Friday, May 22, 2009

Liberalism: A warning from history (3)

Pray for the seminaries

We ought to pray for the preservation of the gospel in the seminaries. "Holding fast to sound words" is an apostolic command, as the Paul makes clear to Timothy (2 Timothy 1:13-14). Seminaries are for churches, and not for the sake of the academic world.

We ought to pray specifically that men would not be ashamed of Jesus and his words (Mark 8:38).

We ought to pray for clarity to think through the consequences of compromise, and courage to fight the right battles.

The older Liberalism is all but dead. It could never produce offspring. But the same tendency to make the Word of God subservient to the ruling ideas of the age is still with us. If we get this wrong in the coming generation, with the battles that we are facing today, the effect on the churches will be devastating.

We need to remember that errors that come from the professors, to the pulpits, and into the pews can travel very quickly, as Galatians 1 makes clear.

Martin Luther saw the issues clearly in his own day, his oft quoted words are still as relevant as ever at the start of the twenty-first century:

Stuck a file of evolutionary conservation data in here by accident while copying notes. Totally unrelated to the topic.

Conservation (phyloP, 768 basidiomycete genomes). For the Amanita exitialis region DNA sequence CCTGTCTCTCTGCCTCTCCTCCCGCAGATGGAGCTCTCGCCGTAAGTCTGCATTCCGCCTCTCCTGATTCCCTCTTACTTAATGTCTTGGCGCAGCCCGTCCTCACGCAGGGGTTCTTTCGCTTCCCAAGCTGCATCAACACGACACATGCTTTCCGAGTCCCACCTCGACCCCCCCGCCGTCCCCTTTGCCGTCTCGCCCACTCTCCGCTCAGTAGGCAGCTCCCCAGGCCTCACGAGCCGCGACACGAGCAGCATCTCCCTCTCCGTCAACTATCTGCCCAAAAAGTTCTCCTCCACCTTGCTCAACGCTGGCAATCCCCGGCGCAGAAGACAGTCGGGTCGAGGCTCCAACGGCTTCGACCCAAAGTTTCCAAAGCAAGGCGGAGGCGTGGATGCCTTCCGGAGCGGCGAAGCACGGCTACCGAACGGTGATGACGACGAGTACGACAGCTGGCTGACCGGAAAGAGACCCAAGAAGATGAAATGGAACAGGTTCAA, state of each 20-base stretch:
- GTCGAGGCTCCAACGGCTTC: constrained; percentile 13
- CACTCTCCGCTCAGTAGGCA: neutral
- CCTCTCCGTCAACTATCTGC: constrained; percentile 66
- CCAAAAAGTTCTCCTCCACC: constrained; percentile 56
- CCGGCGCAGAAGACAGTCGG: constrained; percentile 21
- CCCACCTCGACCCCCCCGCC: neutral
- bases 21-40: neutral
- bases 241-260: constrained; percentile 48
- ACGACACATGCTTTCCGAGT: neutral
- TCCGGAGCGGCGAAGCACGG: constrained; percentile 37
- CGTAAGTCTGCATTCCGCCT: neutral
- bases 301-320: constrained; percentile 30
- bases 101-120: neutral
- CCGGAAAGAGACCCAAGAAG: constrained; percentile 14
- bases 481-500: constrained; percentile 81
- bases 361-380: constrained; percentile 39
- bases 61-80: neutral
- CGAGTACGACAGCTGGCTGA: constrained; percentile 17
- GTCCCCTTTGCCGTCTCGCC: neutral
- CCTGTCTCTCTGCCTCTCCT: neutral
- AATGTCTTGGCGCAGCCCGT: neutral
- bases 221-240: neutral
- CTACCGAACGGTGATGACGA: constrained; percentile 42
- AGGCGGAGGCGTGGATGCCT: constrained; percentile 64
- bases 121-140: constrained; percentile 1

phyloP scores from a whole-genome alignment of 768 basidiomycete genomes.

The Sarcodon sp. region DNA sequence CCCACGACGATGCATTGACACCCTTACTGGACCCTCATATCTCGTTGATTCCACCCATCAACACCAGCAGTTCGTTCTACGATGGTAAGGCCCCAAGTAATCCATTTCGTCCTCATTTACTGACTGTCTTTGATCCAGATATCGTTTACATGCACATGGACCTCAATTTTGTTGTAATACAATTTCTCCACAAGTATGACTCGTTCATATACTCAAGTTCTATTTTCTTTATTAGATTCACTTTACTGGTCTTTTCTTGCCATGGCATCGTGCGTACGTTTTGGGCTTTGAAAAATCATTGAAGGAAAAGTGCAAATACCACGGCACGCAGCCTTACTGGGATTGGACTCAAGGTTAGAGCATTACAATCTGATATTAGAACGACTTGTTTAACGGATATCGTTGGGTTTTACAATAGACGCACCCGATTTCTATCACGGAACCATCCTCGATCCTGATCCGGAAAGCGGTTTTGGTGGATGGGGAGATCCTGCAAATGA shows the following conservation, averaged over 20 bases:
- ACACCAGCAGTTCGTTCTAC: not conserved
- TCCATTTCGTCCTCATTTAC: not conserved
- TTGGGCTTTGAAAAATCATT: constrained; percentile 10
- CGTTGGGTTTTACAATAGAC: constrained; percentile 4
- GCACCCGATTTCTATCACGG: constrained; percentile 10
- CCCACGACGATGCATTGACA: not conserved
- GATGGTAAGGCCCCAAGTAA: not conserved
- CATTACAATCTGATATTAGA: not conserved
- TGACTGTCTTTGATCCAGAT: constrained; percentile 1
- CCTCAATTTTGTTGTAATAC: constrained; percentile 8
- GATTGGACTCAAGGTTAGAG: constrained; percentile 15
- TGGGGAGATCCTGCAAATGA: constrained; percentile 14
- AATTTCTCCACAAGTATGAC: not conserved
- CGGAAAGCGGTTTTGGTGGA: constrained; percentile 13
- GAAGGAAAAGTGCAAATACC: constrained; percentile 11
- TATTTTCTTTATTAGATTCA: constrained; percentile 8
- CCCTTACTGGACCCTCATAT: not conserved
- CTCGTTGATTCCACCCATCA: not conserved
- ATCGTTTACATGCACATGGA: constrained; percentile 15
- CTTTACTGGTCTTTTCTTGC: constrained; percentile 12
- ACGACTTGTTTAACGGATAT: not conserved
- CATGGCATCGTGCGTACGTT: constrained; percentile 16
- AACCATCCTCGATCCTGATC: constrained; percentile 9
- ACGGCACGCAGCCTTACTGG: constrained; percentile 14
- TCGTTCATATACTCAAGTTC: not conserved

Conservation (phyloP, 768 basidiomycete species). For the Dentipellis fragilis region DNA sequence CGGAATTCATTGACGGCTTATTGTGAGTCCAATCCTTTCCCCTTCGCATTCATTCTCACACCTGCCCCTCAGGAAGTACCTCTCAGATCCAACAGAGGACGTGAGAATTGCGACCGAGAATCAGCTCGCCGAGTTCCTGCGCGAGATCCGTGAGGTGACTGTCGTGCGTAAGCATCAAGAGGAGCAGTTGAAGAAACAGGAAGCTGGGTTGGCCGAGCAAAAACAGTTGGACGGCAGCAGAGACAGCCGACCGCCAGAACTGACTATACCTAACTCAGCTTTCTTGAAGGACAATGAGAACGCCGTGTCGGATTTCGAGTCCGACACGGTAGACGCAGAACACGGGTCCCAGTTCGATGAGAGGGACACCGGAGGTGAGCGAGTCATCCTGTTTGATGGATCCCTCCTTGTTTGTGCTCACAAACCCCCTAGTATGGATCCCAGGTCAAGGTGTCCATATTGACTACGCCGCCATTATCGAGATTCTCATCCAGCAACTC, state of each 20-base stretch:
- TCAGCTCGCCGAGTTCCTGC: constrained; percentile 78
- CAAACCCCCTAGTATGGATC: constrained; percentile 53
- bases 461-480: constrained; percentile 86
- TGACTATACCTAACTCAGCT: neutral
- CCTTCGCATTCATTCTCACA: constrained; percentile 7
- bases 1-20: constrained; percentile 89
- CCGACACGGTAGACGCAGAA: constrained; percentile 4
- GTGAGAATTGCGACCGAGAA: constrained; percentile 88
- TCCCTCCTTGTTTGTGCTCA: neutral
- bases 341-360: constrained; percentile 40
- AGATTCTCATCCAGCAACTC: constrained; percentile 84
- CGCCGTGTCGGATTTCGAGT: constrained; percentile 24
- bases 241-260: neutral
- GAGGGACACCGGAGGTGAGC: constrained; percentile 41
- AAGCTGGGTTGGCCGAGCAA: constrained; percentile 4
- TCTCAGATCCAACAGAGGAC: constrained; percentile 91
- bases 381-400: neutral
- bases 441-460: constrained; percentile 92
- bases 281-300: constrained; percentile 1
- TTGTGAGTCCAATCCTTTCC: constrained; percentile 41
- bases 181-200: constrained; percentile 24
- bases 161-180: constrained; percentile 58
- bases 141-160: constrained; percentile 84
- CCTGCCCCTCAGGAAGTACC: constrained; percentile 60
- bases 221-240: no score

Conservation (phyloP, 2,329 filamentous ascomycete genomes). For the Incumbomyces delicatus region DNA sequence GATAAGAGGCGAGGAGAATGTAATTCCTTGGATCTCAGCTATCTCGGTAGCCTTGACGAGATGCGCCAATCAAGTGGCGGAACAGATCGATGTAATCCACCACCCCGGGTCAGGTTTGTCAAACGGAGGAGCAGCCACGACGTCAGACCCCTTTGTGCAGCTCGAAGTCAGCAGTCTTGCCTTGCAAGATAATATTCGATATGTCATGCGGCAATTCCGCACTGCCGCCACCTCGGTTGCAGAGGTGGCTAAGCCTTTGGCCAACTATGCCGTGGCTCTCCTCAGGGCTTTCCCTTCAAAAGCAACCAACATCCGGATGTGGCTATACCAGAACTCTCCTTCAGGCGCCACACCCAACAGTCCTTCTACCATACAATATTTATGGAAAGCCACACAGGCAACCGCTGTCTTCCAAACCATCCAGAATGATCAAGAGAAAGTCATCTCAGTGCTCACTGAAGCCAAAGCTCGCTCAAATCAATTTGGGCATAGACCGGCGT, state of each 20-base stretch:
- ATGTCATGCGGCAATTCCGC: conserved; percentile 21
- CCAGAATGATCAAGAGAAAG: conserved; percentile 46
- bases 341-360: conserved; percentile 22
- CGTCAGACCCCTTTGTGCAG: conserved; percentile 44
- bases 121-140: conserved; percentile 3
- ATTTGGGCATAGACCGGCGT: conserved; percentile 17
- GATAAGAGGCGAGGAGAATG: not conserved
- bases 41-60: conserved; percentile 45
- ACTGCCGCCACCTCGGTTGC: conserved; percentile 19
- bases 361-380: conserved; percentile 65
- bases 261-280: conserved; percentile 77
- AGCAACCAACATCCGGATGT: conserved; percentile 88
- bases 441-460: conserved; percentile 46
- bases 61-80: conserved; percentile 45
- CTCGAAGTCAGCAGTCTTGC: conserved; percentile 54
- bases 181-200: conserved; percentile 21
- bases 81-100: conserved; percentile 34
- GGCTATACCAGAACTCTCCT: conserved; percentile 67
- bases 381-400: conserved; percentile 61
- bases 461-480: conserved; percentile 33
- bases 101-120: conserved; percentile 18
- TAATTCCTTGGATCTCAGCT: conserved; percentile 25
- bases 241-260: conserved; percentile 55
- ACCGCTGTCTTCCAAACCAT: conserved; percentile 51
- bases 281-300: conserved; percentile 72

If I profess with the loudest voice and clearest exposition every portion of the Word of God except precisely that little point which the world and the devil are at that moment attacking, I am not confessing Christ, however boldly I may be professing Him. Where the battle rages there the loyalty of the soldier is proved; and to be steady on all the battle front besides, is mere flight and disgrace if he flinches at that point.
In the nineteenth century many Liberals started out as evangelicals, men who affirmed their belief in the Reformation doctrines of the Westminster Confession. Many sought to reach a modern culture that they knew was departing from previous Christian influences. They tried to hold together new views that were destructive of historic Christian doctrine, a fervent spirituality, and an evangelistic concern. But when they lost their grip on the truth their spirituality and evangelistic concerns merely masked the presence of another gospel, which was really no gospel at all.

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